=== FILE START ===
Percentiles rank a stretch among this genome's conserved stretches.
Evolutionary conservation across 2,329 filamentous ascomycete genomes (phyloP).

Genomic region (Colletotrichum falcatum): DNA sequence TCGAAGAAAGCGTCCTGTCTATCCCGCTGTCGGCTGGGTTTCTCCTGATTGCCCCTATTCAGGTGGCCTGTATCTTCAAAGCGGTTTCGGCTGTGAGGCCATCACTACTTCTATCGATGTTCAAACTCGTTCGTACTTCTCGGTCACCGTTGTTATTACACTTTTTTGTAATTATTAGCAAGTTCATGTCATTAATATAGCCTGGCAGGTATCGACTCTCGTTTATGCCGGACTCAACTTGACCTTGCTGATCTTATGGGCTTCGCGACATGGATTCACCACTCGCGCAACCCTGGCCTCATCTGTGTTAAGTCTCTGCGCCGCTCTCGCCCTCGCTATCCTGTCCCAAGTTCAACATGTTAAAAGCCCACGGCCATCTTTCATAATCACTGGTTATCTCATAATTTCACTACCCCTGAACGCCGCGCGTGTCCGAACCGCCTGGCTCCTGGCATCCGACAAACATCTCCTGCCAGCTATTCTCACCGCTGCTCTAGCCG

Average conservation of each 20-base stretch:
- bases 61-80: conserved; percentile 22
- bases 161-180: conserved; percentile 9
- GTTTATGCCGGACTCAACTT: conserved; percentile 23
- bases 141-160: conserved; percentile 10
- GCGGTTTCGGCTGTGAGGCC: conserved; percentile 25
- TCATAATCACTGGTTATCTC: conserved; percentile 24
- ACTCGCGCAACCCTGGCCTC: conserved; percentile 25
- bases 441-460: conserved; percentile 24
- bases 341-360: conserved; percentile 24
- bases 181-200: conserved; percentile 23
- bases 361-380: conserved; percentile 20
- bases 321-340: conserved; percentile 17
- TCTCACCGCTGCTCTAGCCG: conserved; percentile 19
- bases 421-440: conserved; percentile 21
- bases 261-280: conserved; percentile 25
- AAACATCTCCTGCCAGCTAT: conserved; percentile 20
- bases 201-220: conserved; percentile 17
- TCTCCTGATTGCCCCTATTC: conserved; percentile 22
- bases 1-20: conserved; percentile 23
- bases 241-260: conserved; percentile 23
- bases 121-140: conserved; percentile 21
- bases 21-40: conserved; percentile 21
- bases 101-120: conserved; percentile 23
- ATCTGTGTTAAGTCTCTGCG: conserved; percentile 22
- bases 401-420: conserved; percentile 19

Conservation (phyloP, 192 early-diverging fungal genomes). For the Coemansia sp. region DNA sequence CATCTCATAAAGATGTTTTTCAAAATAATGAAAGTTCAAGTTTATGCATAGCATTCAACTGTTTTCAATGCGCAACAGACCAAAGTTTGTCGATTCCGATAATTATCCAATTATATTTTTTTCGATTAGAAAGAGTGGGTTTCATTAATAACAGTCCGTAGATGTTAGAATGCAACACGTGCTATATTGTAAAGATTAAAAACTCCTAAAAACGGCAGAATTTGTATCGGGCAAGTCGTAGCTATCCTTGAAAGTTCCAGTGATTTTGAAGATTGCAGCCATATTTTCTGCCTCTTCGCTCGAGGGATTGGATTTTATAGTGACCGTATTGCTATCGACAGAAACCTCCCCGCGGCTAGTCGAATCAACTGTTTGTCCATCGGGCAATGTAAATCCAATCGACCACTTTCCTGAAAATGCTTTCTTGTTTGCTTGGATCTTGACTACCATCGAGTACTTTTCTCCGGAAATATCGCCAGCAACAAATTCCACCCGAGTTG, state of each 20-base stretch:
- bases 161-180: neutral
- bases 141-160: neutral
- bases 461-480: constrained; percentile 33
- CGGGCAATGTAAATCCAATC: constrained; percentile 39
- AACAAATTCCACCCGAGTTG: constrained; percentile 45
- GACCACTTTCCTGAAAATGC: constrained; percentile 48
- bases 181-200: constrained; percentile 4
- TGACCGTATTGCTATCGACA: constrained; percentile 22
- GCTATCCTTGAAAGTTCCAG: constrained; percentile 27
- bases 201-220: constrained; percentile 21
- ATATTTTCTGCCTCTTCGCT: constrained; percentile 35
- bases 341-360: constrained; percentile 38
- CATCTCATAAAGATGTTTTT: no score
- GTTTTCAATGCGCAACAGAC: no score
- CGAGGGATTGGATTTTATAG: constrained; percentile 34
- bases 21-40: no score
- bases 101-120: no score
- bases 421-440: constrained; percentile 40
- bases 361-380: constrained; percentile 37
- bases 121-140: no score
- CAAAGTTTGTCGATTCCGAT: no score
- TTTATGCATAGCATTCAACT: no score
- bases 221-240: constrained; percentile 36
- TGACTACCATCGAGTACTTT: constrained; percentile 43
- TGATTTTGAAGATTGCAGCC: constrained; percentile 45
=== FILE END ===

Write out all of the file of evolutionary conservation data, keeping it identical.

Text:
Percentiles rank a stretch among this genome's conserved stretches.
Evolutionary conservation across 2,329 filamentous ascomycete genomes (phyloP).

Genomic region (Colletotrichum falcatum): DNA sequence TCGAAGAAAGCGTCCTGTCTATCCCGCTGTCGGCTGGGTTTCTCCTGATTGCCCCTATTCAGGTGGCCTGTATCTTCAAAGCGGTTTCGGCTGTGAGGCCATCACTACTTCTATCGATGTTCAAACTCGTTCGTACTTCTCGGTCACCGTTGTTATTACACTTTTTTGTAATTATTAGCAAGTTCATGTCATTAATATAGCCTGGCAGGTATCGACTCTCGTTTATGCCGGACTCAACTTGACCTTGCTGATCTTATGGGCTTCGCGACATGGATTCACCACTCGCGCAACCCTGGCCTCATCTGTGTTAAGTCTCTGCGCCGCTCTCGCCCTCGCTATCCTGTCCCAAGTTCAACATGTTAAAAGCCCACGGCCATCTTTCATAATCACTGGTTATCTCATAATTTCACTACCCCTGAACGCCGCGCGTGTCCGAACCGCCTGGCTCCTGGCATCCGACAAACATCTCCTGCCAGCTATTCTCACCGCTGCTCTAGCCG

Average conservation of each 20-base stretch:
- bases 61-80: conserved; percentile 22
- bases 161-180: conserved; percentile 9
- GTTTATGCCGGACTCAACTT: conserved; percentile 23
- bases 141-160: conserved; percentile 10
- GCGGTTTCGGCTGTGAGGCC: conserved; percentile 25
- TCATAATCACTGGTTATCTC: conserved; percentile 24
- ACTCGCGCAACCCTGGCCTC: conserved; percentile 25
- bases 441-460: conserved; percentile 24
- bases 341-360: conserved; percentile 24
- bases 181-200: conserved; percentile 23
- bases 361-380: conserved; percentile 20
- bases 321-340: conserved; percentile 17
- TCTCACCGCTGCTCTAGCCG: conserved; percentile 19
- bases 421-440: conserved; percentile 21
- bases 261-280: conserved; percentile 25
- AAACATCTCCTGCCAGCTAT: conserved; percentile 20
- bases 201-220: conserved; percentile 17
- TCTCCTGATTGCCCCTATTC: conserved; percentile 22
- bases 1-20: conserved; percentile 23
- bases 241-260: conserved; percentile 23
- bases 121-140: conserved; percentile 21
- bases 21-40: conserved; percentile 21
- bases 101-120: conserved; percentile 23
- ATCTGTGTTAAGTCTCTGCG: conserved; percentile 22
- bases 401-420: conserved; percentile 19

Conservation (phyloP, 192 early-diverging fungal genomes). For the Coemansia sp. region DNA sequence CATCTCATAAAGATGTTTTTCAAAATAATGAAAGTTCAAGTTTATGCATAGCATTCAACTGTTTTCAATGCGCAACAGACCAAAGTTTGTCGATTCCGATAATTATCCAATTATATTTTTTTCGATTAGAAAGAGTGGGTTTCATTAATAACAGTCCGTAGATGTTAGAATGCAACACGTGCTATATTGTAAAGATTAAAAACTCCTAAAAACGGCAGAATTTGTATCGGGCAAGTCGTAGCTATCCTTGAAAGTTCCAGTGATTTTGAAGATTGCAGCCATATTTTCTGCCTCTTCGCTCGAGGGATTGGATTTTATAGTGACCGTATTGCTATCGACAGAAACCTCCCCGCGGCTAGTCGAATCAACTGTTTGTCCATCGGGCAATGTAAATCCAATCGACCACTTTCCTGAAAATGCTTTCTTGTTTGCTTGGATCTTGACTACCATCGAGTACTTTTCTCCGGAAATATCGCCAGCAACAAATTCCACCCGAGTTG, state of each 20-base stretch:
- bases 161-180: neutral
- bases 141-160: neutral
- bases 461-480: constrained; percentile 33
- CGGGCAATGTAAATCCAATC: constrained; percentile 39
- AACAAATTCCACCCGAGTTG: constrained; percentile 45
- GACCACTTTCCTGAAAATGC: constrained; percentile 48
- bases 181-200: constrained; percentile 4
- TGACCGTATTGCTATCGACA: constrained; percentile 22
- GCTATCCTTGAAAGTTCCAG: constrained; percentile 27
- bases 201-220: constrained; percentile 21
- ATATTTTCTGCCTCTTCGCT: constrained; percentile 35
- bases 341-360: constrained; percentile 38
- CATCTCATAAAGATGTTTTT: no score
- GTTTTCAATGCGCAACAGAC: no score
- CGAGGGATTGGATTTTATAG: constrained; percentile 34
- bases 21-40: no score
- bases 101-120: no score
- bases 421-440: constrained; percentile 40
- bases 361-380: constrained; percentile 37
- bases 121-140: no score
- CAAAGTTTGTCGATTCCGAT: no score
- TTTATGCATAGCATTCAACT: no score
- bases 221-240: constrained; percentile 36
- TGACTACCATCGAGTACTTT: constrained; percentile 43
- TGATTTTGAAGATTGCAGCC: constrained; percentile 45